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With a grin: Meet the Metro Girls Nordic Skier of the Year

It doesn't take a lot of snow to bring a smile to Linnea Ousdigian's face. This winter served as a testament.

"Every opportunity Linnea can get, regardless of weather or snow conditions, she wants to be out skiing," Mounds View coach Ian O'Neill said. "She loves to ski, looking for every opportunity to push herself and improve."

Ousdigian did just that from the outset of the season and became the first girls Nordic skiing state champion in program history. She has since won the under-16 mass start classic event at the U.S. Ski and Snowboard Cross Country Junior Nationals in Lake Placid, N.Y.

Now she's the Star Tribune's Metro Girls Nordic Skier of the Year.

"What I find most impressive about Linnea is her poise under pressure," O'Neill said. "She gets excited by the opportunity to compete against the best, and no moment seems too big for her."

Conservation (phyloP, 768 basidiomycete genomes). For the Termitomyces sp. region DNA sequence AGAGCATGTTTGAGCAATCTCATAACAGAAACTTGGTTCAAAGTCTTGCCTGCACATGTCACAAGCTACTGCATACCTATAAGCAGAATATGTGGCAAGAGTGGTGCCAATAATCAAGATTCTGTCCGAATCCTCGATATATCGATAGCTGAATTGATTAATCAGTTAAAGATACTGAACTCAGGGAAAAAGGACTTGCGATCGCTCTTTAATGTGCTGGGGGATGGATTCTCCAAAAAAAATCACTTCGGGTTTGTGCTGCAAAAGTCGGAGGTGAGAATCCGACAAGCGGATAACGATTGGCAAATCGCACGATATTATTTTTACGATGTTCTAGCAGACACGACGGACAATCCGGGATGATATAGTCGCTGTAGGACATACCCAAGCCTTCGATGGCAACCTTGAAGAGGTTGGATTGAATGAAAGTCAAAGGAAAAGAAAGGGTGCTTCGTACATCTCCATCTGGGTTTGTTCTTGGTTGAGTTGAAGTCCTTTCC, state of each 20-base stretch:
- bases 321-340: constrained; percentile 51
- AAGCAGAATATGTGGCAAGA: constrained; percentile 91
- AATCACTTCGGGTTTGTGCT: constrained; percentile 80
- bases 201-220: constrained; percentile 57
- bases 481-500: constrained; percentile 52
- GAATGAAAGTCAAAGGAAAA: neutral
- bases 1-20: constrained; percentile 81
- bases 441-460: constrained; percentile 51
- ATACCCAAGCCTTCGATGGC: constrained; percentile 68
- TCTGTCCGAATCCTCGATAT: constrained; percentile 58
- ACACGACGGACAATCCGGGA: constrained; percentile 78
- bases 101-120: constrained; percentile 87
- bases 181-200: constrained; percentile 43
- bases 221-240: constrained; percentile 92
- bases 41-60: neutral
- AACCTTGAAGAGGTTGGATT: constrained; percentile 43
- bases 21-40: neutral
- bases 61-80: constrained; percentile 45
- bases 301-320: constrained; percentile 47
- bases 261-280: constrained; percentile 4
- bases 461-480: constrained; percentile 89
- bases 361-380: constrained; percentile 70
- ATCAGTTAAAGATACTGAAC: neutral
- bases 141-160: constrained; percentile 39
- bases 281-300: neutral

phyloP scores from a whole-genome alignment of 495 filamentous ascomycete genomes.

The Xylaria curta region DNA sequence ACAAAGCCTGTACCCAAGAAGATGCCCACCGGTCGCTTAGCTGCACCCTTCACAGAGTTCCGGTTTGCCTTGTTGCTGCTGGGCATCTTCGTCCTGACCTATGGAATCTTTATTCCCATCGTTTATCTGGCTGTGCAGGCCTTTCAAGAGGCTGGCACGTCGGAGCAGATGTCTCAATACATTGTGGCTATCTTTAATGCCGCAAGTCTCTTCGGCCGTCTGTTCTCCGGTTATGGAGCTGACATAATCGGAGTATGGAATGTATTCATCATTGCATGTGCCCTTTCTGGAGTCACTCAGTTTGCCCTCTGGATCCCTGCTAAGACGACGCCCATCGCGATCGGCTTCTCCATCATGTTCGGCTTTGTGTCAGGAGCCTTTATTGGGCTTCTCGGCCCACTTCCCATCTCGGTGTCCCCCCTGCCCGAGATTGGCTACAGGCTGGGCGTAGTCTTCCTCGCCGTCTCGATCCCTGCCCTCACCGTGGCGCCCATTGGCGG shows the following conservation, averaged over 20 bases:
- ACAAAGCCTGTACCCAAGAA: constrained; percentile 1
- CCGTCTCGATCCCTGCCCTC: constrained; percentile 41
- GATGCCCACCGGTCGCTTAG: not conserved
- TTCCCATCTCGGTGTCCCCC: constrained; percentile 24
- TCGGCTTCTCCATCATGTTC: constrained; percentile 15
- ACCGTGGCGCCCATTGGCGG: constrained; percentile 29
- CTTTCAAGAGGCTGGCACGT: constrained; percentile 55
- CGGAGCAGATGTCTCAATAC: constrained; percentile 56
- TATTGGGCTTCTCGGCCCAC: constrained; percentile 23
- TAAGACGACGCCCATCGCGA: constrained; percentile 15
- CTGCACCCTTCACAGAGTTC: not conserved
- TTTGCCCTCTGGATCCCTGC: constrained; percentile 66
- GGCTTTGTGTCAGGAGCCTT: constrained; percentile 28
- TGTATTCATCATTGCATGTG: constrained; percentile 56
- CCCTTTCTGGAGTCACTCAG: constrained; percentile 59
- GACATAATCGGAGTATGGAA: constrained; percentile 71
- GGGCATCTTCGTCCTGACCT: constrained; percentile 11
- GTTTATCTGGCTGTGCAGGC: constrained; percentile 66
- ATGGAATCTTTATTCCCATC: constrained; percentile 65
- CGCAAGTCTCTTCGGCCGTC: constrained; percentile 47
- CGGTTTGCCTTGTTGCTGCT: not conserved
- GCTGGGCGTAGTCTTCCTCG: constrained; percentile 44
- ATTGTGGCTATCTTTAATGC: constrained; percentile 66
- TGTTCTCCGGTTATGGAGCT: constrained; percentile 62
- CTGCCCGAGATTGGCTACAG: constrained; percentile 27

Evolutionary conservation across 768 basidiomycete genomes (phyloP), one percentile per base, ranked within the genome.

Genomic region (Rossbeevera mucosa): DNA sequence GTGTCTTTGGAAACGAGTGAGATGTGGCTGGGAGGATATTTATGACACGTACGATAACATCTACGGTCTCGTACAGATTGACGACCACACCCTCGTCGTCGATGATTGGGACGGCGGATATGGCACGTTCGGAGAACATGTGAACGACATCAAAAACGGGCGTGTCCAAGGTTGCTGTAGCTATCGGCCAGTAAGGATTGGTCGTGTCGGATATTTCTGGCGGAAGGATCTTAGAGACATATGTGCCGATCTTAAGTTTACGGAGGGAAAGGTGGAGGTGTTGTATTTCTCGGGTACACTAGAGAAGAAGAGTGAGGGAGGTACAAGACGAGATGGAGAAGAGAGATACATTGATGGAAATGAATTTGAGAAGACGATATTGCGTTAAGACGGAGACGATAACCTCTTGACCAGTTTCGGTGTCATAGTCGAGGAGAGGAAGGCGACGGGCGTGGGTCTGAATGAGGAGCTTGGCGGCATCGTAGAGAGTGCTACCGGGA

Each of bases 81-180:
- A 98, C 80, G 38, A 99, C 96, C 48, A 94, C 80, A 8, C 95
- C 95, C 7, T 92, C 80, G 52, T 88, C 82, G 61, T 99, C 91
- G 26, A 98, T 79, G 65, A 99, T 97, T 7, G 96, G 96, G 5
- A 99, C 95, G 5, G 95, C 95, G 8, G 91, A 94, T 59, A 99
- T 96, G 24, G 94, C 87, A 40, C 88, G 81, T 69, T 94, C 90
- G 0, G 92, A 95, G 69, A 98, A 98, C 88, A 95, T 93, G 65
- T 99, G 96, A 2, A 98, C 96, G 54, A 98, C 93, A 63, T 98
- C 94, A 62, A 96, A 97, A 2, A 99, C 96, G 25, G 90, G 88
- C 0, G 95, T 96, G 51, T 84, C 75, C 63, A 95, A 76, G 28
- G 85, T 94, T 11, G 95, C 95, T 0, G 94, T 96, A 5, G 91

A freshman, Ousdigian won the pursuit individual state championship with a time of 27 minutes, 43.8 seconds over the 5K classic and 5K freestyle courses at Giants Ridge in Biwabik.

"With her level of technique and fitness, even at her young age, nothing Linnea does shocks me," O'Neill said. "For a long time I've known she's been capable of success like this."

Ousdigian sat in fourth place with a time of 14:55.3 after the 5K classic race in the morning. She trailed the leader by more than 17 seconds but won by nearly five seconds.

"I felt really good being in fourth place," Ousdigian said. "I am a lot better at the freestyle. I was excited and ready to go catch the people in front of me."

The state victory brought her season full circle. Ousdigian jump-started the year by winning the freestyle race in the Mesabi East Invitational at Giants Ridge.

"That gave me the confidence I could do really well at state," Ousdigian said. "My technique had improved a lot."

So much that Ousdigian could catch her breath as she neared the finish line.

"Watching her come down the final stretch in first is a moment I won't ever forget," O'Neill said. "Linnea always races hard all the way to the line, but that final stretch she took a brief moment to enjoy what she had accomplished."